With the demand for mental-health providers far exceeding the supply, not least in Maine where COVID-19 cases continue to surge, I’ve thought about how friends and family might help those who wait for professional help — or at least not make matters worse.

When I practiced psychotherapy in Brunswick, patients often surprised me about what they found most helpful in treatment. Therapists typically think treatment methods such as cognitive behavioral therapy are all important. Yet research demonstrates that the therapeutic relationship, especially conveying caring with empathic listening, is foundational to successful therapy, regardless of treatment method.

Most people think having empathy means feeling what another feels — experiencing what they’re experiencing. Yet philosopher Paul Bloom maintains that believing we can know another person’s experiences of life can distort our judgment, and even cause harm. As philosopher Thomas Nagle famously put the problem of conscious experience, “What Is It Like to Be a Bat?” Bloom maintains that caring derives more from our rational faculties than our gut emotions. This means that we can learn how to be more caring, without knowing just what it’s like to be another person (human or otherwise).

Our 1.4-ounce parakeet Gus drove home the point. When I was upset, Gus flew to my husband David and said, “Pers (Gus’s name for me) is scared.” “Scared” was Gus’s word for distress. Gus would then sit with me — actually on me: His empathic birdie presence was reassuring. Emily Dickinson was right: “Hope is the thing with feathers.”

A friend battling breast cancer taught me much about empathy. On the second anniversary of her remaining cancer-free, she said I had helped her greatly, whereas others made her feel worse. “How so?” I asked.

“People told me how horrible this was, how sorry they were. I already felt this way, and hearing it from others demoralized me more. They thought they were being empathic, but they seemed to be thinking more of themselves, of how cancer scares them, not what might help me.” In Bloom’s terms, this exemplifies the dangers of presuming we know what another person is experiencing.


I myself have always recoiled from the dismissive “I’m-sure-you’ll-be-fine” response to scary diagnoses. “How can you be sure, when the docs aren’t?” I’d think. People may assume they’re expressing empathy when they offer such optimism, but they’re actually avoiding dealing with someone’s pain. This is not being with the person in pain—like Gus was with me. But what my friend reported wasn’t dismissive optimism. How did I help her?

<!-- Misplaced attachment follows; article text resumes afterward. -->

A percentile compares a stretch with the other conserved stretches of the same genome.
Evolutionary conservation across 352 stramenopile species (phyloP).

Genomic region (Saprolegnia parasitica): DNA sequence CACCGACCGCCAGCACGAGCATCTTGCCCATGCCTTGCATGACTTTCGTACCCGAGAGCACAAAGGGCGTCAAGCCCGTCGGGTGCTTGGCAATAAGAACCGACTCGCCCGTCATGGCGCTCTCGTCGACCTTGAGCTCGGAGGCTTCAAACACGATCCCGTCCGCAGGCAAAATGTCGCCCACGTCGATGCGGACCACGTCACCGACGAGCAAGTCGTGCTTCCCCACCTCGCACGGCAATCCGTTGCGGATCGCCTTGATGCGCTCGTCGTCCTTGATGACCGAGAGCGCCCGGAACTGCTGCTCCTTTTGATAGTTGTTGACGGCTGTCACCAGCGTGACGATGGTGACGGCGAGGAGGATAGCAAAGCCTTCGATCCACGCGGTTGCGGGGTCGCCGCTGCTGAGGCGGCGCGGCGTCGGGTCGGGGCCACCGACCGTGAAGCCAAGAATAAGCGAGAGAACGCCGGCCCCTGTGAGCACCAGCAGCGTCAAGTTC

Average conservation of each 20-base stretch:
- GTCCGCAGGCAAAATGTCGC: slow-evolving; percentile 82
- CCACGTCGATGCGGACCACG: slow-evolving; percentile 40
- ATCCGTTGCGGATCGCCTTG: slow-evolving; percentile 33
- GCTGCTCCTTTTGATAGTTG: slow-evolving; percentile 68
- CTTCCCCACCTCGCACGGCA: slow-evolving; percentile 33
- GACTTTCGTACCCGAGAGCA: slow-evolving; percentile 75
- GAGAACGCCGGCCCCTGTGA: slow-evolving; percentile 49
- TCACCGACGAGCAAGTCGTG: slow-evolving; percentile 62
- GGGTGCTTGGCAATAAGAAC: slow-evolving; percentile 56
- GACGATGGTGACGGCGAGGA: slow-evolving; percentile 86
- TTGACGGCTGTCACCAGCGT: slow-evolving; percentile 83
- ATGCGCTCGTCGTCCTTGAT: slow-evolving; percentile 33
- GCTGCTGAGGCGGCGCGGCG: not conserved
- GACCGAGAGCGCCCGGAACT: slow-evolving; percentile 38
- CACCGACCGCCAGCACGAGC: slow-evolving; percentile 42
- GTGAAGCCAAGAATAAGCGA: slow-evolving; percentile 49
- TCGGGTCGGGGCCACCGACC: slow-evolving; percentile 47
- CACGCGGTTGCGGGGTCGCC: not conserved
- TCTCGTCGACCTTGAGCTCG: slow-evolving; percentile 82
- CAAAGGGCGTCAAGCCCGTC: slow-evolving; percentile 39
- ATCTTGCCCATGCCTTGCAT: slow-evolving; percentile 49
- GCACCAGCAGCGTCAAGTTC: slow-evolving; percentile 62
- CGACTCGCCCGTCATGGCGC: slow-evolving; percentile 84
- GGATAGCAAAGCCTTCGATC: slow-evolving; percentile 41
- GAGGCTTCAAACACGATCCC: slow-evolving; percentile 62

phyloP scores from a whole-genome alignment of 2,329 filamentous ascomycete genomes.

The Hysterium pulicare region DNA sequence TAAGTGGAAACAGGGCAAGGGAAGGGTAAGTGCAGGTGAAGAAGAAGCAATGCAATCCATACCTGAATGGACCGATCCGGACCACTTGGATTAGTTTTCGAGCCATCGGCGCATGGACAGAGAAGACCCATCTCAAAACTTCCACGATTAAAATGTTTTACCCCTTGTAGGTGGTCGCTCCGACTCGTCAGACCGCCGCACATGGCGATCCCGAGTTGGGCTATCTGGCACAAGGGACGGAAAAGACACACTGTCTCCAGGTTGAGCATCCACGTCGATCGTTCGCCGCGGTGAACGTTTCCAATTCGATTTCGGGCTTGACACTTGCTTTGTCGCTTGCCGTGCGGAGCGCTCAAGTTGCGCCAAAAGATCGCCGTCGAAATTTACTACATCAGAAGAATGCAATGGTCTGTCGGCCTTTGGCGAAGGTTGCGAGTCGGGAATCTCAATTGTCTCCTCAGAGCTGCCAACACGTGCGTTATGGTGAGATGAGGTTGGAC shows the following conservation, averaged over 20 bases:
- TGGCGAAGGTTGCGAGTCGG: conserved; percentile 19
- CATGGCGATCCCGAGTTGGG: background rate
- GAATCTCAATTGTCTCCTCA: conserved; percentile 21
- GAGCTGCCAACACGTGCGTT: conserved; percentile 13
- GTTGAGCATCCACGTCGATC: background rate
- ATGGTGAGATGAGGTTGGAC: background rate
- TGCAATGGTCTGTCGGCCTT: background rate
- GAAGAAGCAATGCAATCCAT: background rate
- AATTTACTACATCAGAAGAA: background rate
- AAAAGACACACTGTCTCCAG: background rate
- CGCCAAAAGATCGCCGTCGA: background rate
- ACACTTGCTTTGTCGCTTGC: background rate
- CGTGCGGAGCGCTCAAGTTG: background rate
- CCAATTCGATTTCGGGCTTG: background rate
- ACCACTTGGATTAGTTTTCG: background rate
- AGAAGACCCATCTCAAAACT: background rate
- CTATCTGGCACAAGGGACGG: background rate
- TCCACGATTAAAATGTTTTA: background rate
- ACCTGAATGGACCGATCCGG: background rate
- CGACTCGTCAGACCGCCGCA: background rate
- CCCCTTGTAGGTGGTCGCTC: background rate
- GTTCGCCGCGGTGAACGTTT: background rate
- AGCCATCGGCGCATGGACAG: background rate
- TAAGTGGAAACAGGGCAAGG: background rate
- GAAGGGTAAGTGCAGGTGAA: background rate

“You said, ‘I’m sorry you’re going through this.’ Then you asked questions to make sure you understood: Did I have good docs? What did they say about my prognosis? What scared me most? You helped me feel less emotionally overwhelmed. You said you believed in my ability to get through the ordeal. And that I could call when I needed to talk, whether about cancer or something else. You didn’t dismiss my distress, but neither did you exacerbate it with hyperbolic horror.”

Reflecting on my friend’s experience, I realized I had managed to avoid the Charybdis of the “I’m-sure-you’ll-be-fine” form of dismissiveness, and the Scylla of the “that’s-just-horrible” form of dismissiveness. This led me to reconsider how people heal, and what does and doesn’t help. I remembered what clinical psychologist Art Bohart wrote about self-healing and “self-organizing wisdom.”

Self-organizing wisdom entails our innate ability to “move toward wiser ways of being in the world, ” especially if given the right conditions. Most important is “staying with” the person in their pain by listening to them nonjudgmentally, as a person, not seeing them as a problem to be solved.

Neither my friend nor I cast my help in these terms, but they fit. The good news is, you don’t have to be a therapist to listen empathically. If you ask someone in distress how you can help, they may not know (and/or they may be afraid to say). So after asking what you can do to help, ask if they’d like for you to hang out with them now and then, in person or electronically, to whatever extent you can. Resist giving advice, unless it’s requested. Expressions of empathy don’t require words.

Never dismiss the power of “just” being there for those on professional-help waiting lists or not. Although a nonjudgmental, empathic presence produces no rabbit-out-of-a-hat freedom from suffering, it’s hardly trivial. As Gus the bird understood, healing of any sort surely begins with this.

Barbara S. Held, PhD, is a Barry N. Wish Professor of Psychology and Social Studies Emerita at Bowdoin College.

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